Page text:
Okay. Thanks, John. That's a nice summary. One -- perhaps one other question on your ongoing suit with CMS regarding IDA. And I appreciate that there is certainly some things you really wouldn't want to discuss, given the ongoing litigation. But you had mentioned even more recently beyond the initial suit, I think you mentioned an injunction, just maybe -- could you perhaps review again what's the latest status with the overall effort? Thank you.

John Butler -- President and Chief Executive Officer

Sure. Thanks for the question. And so, yes, as we mentioned, we filed a -- for a preliminary injunction, which would obviously because of the significant harm that we're experiencing with not just with the lack of reimbursement for iron deficiency anemia, but also because of the prior auths that are required for hyperphosphatemia patients. We filed that with the court. We are waiting to hear on that. I don't know the timing.

Ed Arce -- H.C. Wainwright -- Analyst

Great. Thank you so much.

John Butler -- President and Chief Executive Officer

Thanks, Ed.

Operator

[Operator Instructions] Our next question comes from Kennen Mackay with RBC Capital Markets. Your line is open.

Justin Burns -- RBC Capital Markets -- Analyst

This is Justin on for Kennen. Thanks for taking my question, and congrats on the progress this quarter. Just a quick question from us, as you sort of think about the landscape. Given the higher event rate in year one for patients on dialysis already receiving standard of care, do you have any sort of clinician feedback on their willingness to switch over well controlled patients to a new therapy?

John Butler -- President and Chief Executive Officer

That's an interesting question. I think that one thing that you need to recognize about dialysis treatment is that it's very protocol-driven, particularly when you think about for Fresenius and DaVita. And they really do a quite a bit of work to optimize treatment for patients and switch everyone as quickly as they can to have consistency. I mean, I think we're encouraged by the data we've seen in incident patients from roxadustat, and we're obviously looking at that population also. And remember, as you treat more patients on non-dialysis and those patients start dialysis on a particular product, that will be a great desire to continue to maintain them, if they're being maintained well. So, I do think that the incident market is one that will be very interesting for vadadustat.

Justin Burns -- RBC Capital Markets -- Analyst

Okay, great. And then, just a quick one on Auryxia, if you're able to, it looks like sales were a little flattish on this quarter than the last quarter. I was wondering if you can go into some of the details behind the slowdown in growth that you saw there.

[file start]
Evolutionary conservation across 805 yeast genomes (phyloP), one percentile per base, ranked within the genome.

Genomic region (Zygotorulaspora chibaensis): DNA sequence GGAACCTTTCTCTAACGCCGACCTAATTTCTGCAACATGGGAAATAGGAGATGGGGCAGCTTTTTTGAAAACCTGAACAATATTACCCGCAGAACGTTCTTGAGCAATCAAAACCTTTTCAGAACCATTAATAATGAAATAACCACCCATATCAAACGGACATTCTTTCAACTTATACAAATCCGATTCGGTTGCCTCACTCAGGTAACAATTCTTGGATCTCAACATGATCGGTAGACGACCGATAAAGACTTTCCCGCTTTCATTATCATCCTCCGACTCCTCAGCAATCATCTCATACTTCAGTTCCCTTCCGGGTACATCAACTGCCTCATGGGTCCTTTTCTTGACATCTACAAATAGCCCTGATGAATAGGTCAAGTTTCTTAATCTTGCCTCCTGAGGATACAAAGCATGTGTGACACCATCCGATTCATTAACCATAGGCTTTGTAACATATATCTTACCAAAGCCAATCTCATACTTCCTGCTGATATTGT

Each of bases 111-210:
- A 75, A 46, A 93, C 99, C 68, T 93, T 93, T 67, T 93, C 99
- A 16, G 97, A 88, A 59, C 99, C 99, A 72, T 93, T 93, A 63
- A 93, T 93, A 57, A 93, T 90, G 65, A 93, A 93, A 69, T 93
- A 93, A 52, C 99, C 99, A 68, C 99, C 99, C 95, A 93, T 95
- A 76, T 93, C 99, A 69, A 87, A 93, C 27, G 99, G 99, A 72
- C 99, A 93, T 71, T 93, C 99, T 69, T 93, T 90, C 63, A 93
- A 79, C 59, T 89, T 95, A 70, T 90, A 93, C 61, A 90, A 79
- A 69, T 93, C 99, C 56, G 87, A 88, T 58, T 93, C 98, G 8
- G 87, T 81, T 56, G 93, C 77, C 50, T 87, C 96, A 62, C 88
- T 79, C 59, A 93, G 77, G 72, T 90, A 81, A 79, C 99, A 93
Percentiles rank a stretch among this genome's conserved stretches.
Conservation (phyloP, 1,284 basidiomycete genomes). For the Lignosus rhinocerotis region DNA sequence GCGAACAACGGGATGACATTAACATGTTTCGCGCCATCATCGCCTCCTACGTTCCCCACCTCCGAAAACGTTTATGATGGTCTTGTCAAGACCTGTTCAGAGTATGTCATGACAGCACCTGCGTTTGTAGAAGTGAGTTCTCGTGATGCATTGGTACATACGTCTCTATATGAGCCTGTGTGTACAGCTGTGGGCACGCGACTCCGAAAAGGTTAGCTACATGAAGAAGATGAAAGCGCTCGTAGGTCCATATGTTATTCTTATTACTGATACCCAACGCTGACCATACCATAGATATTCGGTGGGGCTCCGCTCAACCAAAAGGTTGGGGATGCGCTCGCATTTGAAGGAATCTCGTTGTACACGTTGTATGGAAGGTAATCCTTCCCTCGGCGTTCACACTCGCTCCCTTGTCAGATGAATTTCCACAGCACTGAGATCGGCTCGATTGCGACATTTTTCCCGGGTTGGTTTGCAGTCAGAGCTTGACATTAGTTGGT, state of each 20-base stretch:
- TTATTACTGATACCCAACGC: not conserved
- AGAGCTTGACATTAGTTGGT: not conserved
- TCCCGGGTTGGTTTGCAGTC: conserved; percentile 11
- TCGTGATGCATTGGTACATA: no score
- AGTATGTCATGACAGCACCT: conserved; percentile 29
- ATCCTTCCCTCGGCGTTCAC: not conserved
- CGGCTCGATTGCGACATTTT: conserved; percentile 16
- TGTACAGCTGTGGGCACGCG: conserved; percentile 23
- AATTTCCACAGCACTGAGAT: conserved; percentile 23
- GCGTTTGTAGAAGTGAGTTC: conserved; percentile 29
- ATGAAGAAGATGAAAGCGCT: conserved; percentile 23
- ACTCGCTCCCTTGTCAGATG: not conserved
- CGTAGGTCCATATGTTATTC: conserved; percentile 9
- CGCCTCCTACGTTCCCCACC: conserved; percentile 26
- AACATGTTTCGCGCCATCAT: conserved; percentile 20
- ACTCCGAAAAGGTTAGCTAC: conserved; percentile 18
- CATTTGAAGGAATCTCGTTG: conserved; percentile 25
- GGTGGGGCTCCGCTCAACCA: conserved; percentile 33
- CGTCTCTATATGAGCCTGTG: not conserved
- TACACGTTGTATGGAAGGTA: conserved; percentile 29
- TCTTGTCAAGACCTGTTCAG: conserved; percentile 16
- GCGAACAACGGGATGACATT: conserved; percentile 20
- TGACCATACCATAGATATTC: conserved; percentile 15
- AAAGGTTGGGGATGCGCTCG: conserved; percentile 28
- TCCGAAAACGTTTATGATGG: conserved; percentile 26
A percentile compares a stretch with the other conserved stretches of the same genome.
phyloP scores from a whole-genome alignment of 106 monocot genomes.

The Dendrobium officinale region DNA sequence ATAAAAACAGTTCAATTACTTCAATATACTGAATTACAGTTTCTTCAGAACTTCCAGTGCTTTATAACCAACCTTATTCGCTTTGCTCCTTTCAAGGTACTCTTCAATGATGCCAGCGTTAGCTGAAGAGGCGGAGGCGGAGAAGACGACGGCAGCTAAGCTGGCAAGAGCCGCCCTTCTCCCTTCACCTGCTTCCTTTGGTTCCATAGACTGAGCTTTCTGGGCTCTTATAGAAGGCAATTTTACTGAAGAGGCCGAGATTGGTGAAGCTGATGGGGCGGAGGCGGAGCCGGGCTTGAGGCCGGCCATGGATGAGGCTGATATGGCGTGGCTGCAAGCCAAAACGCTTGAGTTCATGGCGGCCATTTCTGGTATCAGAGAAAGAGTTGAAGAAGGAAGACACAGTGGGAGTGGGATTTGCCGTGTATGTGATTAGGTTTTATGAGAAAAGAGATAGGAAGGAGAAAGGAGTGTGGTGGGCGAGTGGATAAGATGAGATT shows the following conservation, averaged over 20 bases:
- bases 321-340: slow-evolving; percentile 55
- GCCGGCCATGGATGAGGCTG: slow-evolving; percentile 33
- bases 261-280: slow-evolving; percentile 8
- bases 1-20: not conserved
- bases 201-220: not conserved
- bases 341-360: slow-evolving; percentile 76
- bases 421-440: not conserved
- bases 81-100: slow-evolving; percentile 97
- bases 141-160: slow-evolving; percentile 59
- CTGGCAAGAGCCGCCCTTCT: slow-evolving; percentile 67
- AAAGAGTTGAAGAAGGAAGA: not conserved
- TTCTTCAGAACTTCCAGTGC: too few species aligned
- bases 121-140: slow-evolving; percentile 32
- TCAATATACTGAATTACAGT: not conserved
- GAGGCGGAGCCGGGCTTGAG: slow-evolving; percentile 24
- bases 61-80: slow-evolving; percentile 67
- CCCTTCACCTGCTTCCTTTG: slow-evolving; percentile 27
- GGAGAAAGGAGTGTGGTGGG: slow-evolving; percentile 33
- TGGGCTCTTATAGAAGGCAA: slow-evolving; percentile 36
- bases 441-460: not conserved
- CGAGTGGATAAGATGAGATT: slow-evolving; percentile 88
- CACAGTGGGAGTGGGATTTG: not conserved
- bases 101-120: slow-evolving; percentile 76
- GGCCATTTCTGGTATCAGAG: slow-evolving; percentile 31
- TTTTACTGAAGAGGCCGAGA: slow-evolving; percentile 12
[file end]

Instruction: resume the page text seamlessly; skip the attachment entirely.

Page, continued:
John Butler -- President and Chief Executive Officer

So, Q3 is always a quarter where you see more of a flattening in the summer month. And we had a little bit of a softening on the average selling price as well. And -- but fundamentally, the ability to grow in the iron deficiency anemia market has really been impacted by the CMS decision and the prior auths. So, we're continuing to focus on hyperphosphatemia. We have a lot of excitement around that, but I do encourage you to be cautious, as you think about growth in the fourth quarter and into 2020.

Justin Burns -- RBC Capital Markets -- Analyst

Okay, thank you very much.

Operator

Thank you. And that's all the questions we have. I'd like to turn the call back to Mr. John Butler, CEO, for any closing remarks.

John Butler -- President and Chief Executive Officer

Thanks, Catherine, and thanks everyone for attending again. We look forward to continuing to update you in the future on the progress we make in the business. Have a great day.

Operator

[Operator Closing Remarks]

Duration: 44 minutes

Call participants:

Kristen K. Sheppard -- Vice President of Investor Relations

John Butler -- President and Chief Executive Officer

Jason Amello -- Senior Vice President and Chief Financial Officer

Chris Raymond -- Piper Jaffray -- Analyst

Eric Joseph -- JPMorgan -- Analyst

David Lebowitz -- Morgan Stanley -- Anlayst

Difei Yang -- Mizuho Securities -- Analyst

Ed Arce -- H.C. Wainwright -- Analyst

Justin Burns -- RBC Capital Markets -- Analyst